Y. T. WANG 53 In words, for any customer, if the costs of all museums he or she has visited are all zeros, then the customer shouldn’t pay any cost. In other words, there are no crosssubsidizations. Theorem 1 The method defined in (1) is the only method that satisfies the axioms of Additivity, Anonymity, and No Blind Cost. Proof: It is easy to check that the method (1) satisfies the axioms of Additivity, Anonymity, and No Blind Cost. Now we show that the method (1) is the only method that satisfies the three axioms. Suppose that a cost sharing method satisfies the three axioms. Fix an arbitrary , K and a cost vector . For any , let where 1 is the th component of the dimensional vector . Note that 1,n Cc c , ,0 i C 1, ,in 0, ,0,1,0 i C ni 1 i i 1 \K i is the set of customers that are served by museum which has one unit cost in No Blind Cost and Anonymity, we have for all , and i C. By 0 , i jKC jM 1 ,1 i/ j CK i for all . 1 jK i Now for any giv en , it can be uniquely written n RC i c as . By Additivity,1 we have 1,, ni iN Cc cC 11 \ ,0 ,, i ii jiNKj iKjiKj ii jij iN iN cc KC iK KcCcKC i for all . jM This completes the proof of the theorem. Q.E.D. 4. The Game and the Shapley Value We now show that the method (1) defined above is, in fact, the Shapley value of the following game c that is associated to the problem , C: , i iKS cScSM , (2) Where jS SK S. j, i.e., the set of service providers whose services have been utilized by the cus tomers in Recall that the Shapley value of a game c is de fined by : 1! !\,1,,. (3) ! jSMjS SmS ccScSjjm m Proposition 1. The Shapley value of the cost game c defined in (2) coincides with the method (1). Proof. For any iN , consider the unit vector in n R 0, ,0,1,0, ,0,C i where 1 is the th component of the vector . The corresponding cost game defined by (2) is given by ii C 1. 0, iifK Si cSS M otherwise (4) Clearly, all agents in 1 \ Ki M are dummy agents in the game and all agents in i c 1 i c are symmetric. Thus the Shapley value of the game is given by i 1 1 1, 0, ijK i Ki c otherwise (5) for all jM . Since the cost vectors, 1, , i Ci n n R , form a ba sis of , for any n RC C , it can be uniquely written as i i iN c C . By the definition of the cost game, for SM , we have i ki k kKSkKS iN ii ii k iN kKSiN cScc C cCcc S where k C is the th component of the vector . Because the Shapley value satisfies Additivity (and thus, Linearity, see footnote 1), we have kC 1 \ 1 0 ii jij iNiNKj iKj i iKj c ccc i c Ki For all jM . This completes the proof of the proposition. Q.E.D. 5. Comparative Statics Analysis Now we consider the effect of adding one more museum on the solution of the problem. This is important because when several museums consider the museum pass pro gram, they need to decide which museums shall be in cluded themselves. If each museum makes its decision about joining the program independently, it becomes a strategic game for all potential museums in a given geo graphic region. Of course, the revenue sharing method they choose would eventually affect the equilibrium 1It can be easily shown that Additivity plus Positivity (nonnegative cost shares) implies Linearity, i.e., is linear with respect to the cost vector . See Aczel [5]. C Copyright © 2011 SciRes. AJOR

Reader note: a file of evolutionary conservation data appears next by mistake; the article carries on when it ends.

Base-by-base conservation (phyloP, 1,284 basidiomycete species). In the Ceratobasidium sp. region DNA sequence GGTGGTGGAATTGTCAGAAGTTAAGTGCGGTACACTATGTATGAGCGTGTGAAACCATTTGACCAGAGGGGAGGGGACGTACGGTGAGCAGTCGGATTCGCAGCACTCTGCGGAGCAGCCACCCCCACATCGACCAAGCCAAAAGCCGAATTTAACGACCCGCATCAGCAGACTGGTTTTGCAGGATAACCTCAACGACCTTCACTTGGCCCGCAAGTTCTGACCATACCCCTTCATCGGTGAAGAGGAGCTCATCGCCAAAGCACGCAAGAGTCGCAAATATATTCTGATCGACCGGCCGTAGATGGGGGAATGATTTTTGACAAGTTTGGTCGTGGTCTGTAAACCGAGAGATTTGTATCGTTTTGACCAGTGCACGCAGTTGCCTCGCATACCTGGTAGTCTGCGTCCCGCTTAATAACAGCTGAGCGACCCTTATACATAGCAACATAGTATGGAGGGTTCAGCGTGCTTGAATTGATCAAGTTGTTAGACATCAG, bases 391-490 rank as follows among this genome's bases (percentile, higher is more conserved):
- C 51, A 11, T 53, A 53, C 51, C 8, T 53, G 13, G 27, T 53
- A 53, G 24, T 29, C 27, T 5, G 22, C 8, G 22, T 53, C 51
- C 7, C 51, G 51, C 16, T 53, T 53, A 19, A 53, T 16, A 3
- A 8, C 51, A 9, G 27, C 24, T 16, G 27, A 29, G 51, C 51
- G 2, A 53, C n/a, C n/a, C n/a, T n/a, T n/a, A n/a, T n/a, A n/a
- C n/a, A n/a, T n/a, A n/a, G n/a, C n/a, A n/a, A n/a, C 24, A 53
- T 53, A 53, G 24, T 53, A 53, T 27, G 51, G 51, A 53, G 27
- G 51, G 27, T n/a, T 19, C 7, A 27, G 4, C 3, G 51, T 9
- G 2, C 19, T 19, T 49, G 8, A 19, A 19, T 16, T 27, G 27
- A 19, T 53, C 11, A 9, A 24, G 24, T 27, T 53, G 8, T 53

54 Y. T. WANG number of museums joining the program. A complete analysis of this strateg ic game is beyond th e scope of this paper. Nevertheless, it is helpful to consider the effect of adding one more museum (and likely generating more visitors) on the revenue (cost) allocation. For completeness, we first provide a comparative stat ics analysis of the Shapley value of the museum pass game. We demonstrate by an example that adding one more museum will decrease all museums’ revenue if there is no increase in the number of visitors. But if the additional museum brings additional visitors to the mu seum itself as well as some other museums, then it is possible that some museums are better off and some are worse off. Next, we provide a parallel analysis for the Shapley value of the cost sharing game. We also demonstrate by using the same example as for the museum pass game that adding one more museum will increase all visitors' cost if there is no increase in the number of visitors. But if the additional museum brings additional visitors to the museum itself as well as some other museums, then it is possible that some visitors are better off and some are worse off. Now consider the following example: Assume that initially there are three museums and three visitors (Figure 2(a)). Suppose that visitor 1 visits museums 1, 2, and 3, visitor 2 visits museums 1 and 2, and visitor 3 visitor museum 3 only. The Shapley value solution of the revenue sharing problem is the following: 1111 1 1,2,3 32323 1 Suppose that one more museum, museum 4, joins the museum pass program as shown in Figure 2(b). If mu seum 4 brings no additional visitors, then the solution is the following: 11 11 1,2 42 42 , 11 11 3,4. 42 42 Obviously, all museums except the newly added mu seum are worse off than before. But as shown in Figure 2(c), if the new museum 4 brings one additional visitor 4, who also visits other mu seums, e.g., museum 1, then museum 1 is better off while museums 2 and 3 are worse off as shown below (com pared to the case without the m useum 4 and the visitor 4): 111 11 1,2 422 42 , 11 111 3,4 42422 (a) (b) (c) Figure 2.In this revenue sharing problem, the left side de notes visitors and the right side museums. The Shapley value solution assigns to each museum a proportional share of the total revenue. The total revenue is omitted. In general, adding one more museum without bringing in more visitors will make all existing museums worse off. But if more visitors are generated by the additional museum and these additional visitors also visit other museums in addition to the newly added museum, then some museums may be better off and some may be worse off, depending on how these visitors are distrib uted to the museums. In parallel, we have similar results for the cost sharing problem. We use the same example as above but now assume that museums 1,…,4 have costs and , respectively. 123 ,,ccc 4 c Again, initially there are three museums and three visi tors as shown in Figure 3(a). Also suppose that visitor 1 visits museums 1, 2, and 3, visitor 2 visits museums 1 and 2, and visitor 3 visitor museum 3 only. The Shapley value of the cost sharing problem is the following: 12 111 1, 222 ccc 3 12 11 2, 22 cc 3 1 3. 2c Suppose that one more museum, museum 4, joins with cost ( Figure 3(b)). If museum 4 brings no additional visitors, then the new cost sharing problem has the fol lowing Shapley value: 4 c 1234 1111 1, 2222 cccc 12 11 2, 22 cc 34 11 3. 22 cc Apparently all visitors are either worse off or no better off than before. But as shown in Figure 3(c), if the new museum 4 brings one additional visitor 4, who also visits museum 1, . Copyright © 2011 SciRes. AJOR